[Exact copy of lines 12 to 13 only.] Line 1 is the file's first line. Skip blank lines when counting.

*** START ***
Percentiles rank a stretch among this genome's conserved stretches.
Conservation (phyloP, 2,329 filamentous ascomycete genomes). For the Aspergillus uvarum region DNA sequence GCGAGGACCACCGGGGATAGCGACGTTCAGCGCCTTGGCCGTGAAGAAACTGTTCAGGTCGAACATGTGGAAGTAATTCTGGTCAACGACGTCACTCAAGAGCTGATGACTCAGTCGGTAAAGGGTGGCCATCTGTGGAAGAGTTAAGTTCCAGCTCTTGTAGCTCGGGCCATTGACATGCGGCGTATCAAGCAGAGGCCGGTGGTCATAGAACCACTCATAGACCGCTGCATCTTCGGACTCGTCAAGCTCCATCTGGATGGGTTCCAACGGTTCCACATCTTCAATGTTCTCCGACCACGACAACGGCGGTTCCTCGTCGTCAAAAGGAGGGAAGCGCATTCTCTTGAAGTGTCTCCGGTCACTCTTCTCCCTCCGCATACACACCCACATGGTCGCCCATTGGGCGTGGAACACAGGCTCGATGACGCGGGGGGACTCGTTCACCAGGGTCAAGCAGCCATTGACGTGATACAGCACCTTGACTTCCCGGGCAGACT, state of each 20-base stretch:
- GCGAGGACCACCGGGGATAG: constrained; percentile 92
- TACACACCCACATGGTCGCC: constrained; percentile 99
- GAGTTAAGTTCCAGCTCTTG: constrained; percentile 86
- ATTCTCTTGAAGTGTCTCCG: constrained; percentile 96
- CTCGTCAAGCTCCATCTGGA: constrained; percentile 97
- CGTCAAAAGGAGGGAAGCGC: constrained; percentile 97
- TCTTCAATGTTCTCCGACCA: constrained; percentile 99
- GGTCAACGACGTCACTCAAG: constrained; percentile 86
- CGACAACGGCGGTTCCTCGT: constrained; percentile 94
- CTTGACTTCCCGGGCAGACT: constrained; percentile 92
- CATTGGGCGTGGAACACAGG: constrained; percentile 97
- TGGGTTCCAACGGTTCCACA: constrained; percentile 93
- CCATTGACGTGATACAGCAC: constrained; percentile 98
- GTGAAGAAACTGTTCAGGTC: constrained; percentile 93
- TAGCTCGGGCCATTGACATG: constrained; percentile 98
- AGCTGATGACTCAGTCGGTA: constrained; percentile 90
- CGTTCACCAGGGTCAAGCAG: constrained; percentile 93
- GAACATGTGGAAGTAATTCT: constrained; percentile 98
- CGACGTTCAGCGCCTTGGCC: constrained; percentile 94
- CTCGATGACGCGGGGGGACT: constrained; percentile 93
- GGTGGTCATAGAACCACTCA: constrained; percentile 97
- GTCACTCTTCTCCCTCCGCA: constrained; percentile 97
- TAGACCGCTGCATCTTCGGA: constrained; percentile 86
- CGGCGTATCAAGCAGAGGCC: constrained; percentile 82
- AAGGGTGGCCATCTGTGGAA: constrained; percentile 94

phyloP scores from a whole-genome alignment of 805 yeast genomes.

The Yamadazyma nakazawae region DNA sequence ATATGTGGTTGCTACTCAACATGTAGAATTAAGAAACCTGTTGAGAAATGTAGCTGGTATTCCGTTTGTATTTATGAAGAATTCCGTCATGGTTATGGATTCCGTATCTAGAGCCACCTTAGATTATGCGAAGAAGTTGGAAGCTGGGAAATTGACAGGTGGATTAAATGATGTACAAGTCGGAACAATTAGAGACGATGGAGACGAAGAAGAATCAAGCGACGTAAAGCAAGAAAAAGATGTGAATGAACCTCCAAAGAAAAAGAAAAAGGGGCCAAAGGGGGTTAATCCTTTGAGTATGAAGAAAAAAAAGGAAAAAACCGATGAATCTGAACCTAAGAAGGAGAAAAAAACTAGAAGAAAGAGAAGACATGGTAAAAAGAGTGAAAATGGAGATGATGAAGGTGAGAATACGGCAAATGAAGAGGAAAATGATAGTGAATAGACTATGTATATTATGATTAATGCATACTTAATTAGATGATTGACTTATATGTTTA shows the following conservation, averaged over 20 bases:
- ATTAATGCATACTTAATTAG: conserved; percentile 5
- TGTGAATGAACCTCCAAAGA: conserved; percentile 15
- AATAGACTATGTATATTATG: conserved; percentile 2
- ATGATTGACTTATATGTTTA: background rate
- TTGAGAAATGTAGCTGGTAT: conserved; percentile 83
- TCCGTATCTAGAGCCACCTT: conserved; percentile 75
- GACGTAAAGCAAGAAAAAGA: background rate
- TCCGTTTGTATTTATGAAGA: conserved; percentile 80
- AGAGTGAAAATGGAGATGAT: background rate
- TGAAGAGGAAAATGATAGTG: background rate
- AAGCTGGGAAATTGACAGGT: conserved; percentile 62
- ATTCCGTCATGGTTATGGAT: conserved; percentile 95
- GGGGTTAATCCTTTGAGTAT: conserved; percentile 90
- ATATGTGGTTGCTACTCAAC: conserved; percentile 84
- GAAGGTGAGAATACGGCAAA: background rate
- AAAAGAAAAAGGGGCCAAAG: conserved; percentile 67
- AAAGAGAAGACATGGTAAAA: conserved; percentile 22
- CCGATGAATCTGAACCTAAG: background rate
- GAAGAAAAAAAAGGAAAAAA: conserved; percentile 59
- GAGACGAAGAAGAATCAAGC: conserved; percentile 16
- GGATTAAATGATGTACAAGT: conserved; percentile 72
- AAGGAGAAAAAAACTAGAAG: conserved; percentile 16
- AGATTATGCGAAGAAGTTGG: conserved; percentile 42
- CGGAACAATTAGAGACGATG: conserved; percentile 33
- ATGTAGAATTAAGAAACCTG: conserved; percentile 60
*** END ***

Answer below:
- CTTGACTTCCCGGGCAGACT: constrained; percentile 92
- CATTGGGCGTGGAACACAGG: constrained; percentile 97